Tumbling bullets (?)

Discussion in 'General Firearms Discussion' started by buck119, Sep 27, 2014.

  1. buck119

    buck119 New Member

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    Today I was at the range doing some practice with my 6" S&W 29, 44 Mag. I was mixing snap caps (3 or 5) with live ammo (3 or 1). I started shooting 25 yards at IPSC silhouette targets, with Sellier & Bellot 240gr soft point. Everything OK. After a while I started using what was left of a 250 rounds case of LAXAMMO reloads, 44 MAG, 240gr, FMJ. I do not like these ammo because they are weaker than standard factory ammunition but I wanted to consume them. At that point I started having some problems. From time to time I was hitting left, high-left, or high. When that happened the cuts were also not clean, not circular and with tears. The picture below is just an example. The three rounds in the center were Sellier & Bellot. The other three were LAXAMMO. Just to check I shot some PMC 180 gr JHP that I had with me and they were fine.
    I was not totally surprised of what happened. In fact few weeks ago I had the same problem while I was shooting my Marling 1894 44 Mag. Again I was shooting the LAXAMMO reloads. 50 and 75 yards with the iron sights at the same IPSC targets. Everything fine except that from time to time, I was either not hitting the target :)eek:) or hitting it near the left upper corner, above the shoulder. Also in those cases the holes were not clean. I don't reload so I didn't have a technical explanation. My only guess, at that time, was that weaker rounds plus, maybe, the microgroove rifling of the Marlin could cause that problem. Today I think I had the proof that the rifling was not part of the problem.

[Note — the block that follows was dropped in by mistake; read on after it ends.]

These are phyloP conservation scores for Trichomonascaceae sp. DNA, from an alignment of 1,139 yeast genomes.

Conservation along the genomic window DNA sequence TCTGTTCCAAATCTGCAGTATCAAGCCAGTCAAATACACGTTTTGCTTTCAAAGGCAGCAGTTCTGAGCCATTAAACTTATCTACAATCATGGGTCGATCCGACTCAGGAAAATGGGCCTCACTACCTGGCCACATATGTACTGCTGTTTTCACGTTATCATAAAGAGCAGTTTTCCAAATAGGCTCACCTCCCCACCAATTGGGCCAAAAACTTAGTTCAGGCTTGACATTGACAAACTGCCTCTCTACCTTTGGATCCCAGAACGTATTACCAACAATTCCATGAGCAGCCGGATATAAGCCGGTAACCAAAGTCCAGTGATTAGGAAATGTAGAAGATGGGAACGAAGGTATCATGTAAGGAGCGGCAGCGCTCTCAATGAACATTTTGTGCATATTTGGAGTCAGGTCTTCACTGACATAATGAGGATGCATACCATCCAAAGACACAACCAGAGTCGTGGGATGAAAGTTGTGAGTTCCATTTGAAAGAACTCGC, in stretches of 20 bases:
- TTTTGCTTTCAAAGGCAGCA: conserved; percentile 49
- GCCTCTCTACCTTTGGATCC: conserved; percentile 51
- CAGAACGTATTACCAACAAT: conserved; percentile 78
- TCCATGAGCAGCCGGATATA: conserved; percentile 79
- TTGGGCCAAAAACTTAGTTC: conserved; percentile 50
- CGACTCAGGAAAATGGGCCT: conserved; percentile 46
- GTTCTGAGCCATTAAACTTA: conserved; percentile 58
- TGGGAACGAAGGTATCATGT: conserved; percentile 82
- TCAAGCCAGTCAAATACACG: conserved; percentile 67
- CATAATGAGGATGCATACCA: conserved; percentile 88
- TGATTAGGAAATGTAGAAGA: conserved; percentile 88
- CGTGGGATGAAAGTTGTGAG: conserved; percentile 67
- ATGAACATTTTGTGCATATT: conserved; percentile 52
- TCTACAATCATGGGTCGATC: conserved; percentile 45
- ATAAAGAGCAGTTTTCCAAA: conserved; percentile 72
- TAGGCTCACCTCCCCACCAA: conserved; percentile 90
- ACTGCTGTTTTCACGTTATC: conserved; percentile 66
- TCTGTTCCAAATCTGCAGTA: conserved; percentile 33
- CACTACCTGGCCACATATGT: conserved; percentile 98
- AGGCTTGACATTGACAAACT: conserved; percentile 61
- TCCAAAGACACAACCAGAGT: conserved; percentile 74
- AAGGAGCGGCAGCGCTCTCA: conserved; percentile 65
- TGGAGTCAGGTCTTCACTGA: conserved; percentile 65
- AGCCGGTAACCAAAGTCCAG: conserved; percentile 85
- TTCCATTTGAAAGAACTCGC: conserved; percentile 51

What do you think it can be? I have never seen anything like that. Powder? Undersized bullet? I want to exclude sloppy shooting. I am bad but not that bad.

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    Last edited: Sep 27, 2014
  2. dogsbreath

    dogsbreath Member

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    Well, if it is a consistent problem with the one brand of bullet over different guns, it ain't you. Not sure what might cause it. The bullet is not stabilizing. It could be an odd shape so that it is top or bottom heavy, or just plain off balance.

    You need to come up sometime with all that brass and load up some rounds on the Dillon. Cook something that works for you and your needs.

    db
     

  3. gunsmoker

    gunsmoker New Member

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    about a year later, and I'm wondering if you found what the problem was yet?

    I'm also guessing you got a bad batch of ammo that had undersized bullets. Or bullets with air pockets in them or something else throwing them off-balance.

    If the cheap lead reloads had slowly gotten less accurate, and then all other ammo you tested afterward was inaccurate too, THEN I'd suspect lead fouling in your bore. But your 3 shots of that other brand of ammo gave you nice round holes, tight and well-centered.

    Although possibly it could be that there was SOME leading in your barrel and the long 240-grain bullets weren't getting enough spin to stabilize them, but the shorter 180 grainers did get sufficient spin for them. Longer bullets (meaning, heavier bullets for a given caliber) need a faster twist rate to spin them at higher RPM's to keep them stabilized.
     
  4. Banzi

    Banzi New Member

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    The reasons for your inaccuracy problems with the reloads are not as straight forward as they are "cheap". Lead bullets are not inherently less accurate than jacketed, quite the contrary. I shoot thousands of lead bullets and the misses are mine.

    The most probable cause of your trouble is the bullets are not a match for your groove diameter.